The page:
by Ryan Meehan
Farah Brook hopes to heal you through the art form of standup comedy. She is quickly becoming a regular guest on FOX’s Red Eye w/ Tom Shillue, and performs every night at major venues across New York City. Her YouTube video “Kiss Me NYC” went viral in April and has been viewed almost 5 million times by people all over the world. Her videos have been featured in The Huffington Post, Time Magazine, People Magazine, MTV and more. Farah is the co-host and creator of the popular show “Free Bacon” at The Creek and the Cave as well as a weekly comedy show “Harriet” named after her grandmother. She’s also performed at Madison Square Garden for NYU’s Reality Show directed by Liz Swados, as well as played the role of Kerrie in the off-Broadway show “Awesome 80’s Prom”. She’s also added her unique brand of humor to several online videos, including “Very Successful Web Series” and “Prism Horizons”. We are pumped to have Farah Brook as our guest today in 10 questions.
RM: How old were you the first time you performed in front of a group of people other than your family and felt the need to prove that you could make people laugh? Where do you think that initial desire to entertain people in a humorous manner originated; and how did other people tell you that you did afterwards?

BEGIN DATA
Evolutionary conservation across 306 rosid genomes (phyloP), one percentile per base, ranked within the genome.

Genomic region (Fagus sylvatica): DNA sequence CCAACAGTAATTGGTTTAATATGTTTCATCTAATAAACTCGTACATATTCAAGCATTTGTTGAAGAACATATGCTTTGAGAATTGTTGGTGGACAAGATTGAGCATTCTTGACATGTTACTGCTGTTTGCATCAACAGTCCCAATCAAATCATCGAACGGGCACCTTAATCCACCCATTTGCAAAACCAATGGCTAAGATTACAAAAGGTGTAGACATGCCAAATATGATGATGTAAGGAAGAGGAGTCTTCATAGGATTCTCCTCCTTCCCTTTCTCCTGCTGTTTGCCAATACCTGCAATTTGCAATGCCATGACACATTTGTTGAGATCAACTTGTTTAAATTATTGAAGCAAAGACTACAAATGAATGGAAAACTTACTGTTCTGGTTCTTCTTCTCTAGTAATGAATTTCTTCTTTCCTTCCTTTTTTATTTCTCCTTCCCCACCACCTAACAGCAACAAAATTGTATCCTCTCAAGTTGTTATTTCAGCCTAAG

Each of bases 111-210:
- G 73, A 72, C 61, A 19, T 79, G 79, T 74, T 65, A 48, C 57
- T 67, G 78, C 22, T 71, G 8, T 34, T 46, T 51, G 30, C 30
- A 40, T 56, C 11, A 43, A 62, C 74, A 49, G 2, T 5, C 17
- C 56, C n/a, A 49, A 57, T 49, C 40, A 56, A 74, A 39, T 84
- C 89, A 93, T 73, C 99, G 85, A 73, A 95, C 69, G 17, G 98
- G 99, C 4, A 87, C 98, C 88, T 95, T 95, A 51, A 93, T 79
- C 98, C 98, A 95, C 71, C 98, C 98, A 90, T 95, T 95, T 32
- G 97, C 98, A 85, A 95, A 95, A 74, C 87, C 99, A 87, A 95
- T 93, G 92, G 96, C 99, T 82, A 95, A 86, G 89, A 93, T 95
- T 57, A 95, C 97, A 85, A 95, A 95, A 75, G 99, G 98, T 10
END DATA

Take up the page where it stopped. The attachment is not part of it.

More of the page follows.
FB: I started performing very young – around age 5 or 6 – in community theaters all over Long Island. I loved being the kid hanging out with all the weird adults. I have no idea where the initial desire came from, but it has always been there. People were very encouraging, probably too much so.
RM: Your first appearance on the cult show “Red Eye with Tom Shillue” was alongside former America’s Got Talent runner-up Tom Cotter and resident FNC wildman Gavin McInnes in early July…Had you met either of those two eccentric personalities before the show was filmed that night? What was the coolest thing you had the chance to experience while getting to do that program?
FB: Appearing on Red Eye has been a blast. I had not met any of the other panelists before the show was filmed that night, and the whole thing went pretty fast. I got to know them mostly while the camera was rolling. The thing I like most about going on a show like Red Eye, is they never tell you what to say. I can bring my own opinions and perspective to the show, which is not a luxury you always get on TV.
RM: Most people are now familiar with you because of a YouTube clip you shot entitled “Kiss Me NYC” where you walked up to male strangers in Grand Central Station and leaned in to kiss them. It seems like based on the final edit that for the most part people seemed to be a lot more understanding than I would have expected…What were some of the interactions that we didn’t see in that video, either because they were inappropriate for the cut or you weren’t able to get them to sign a waiver?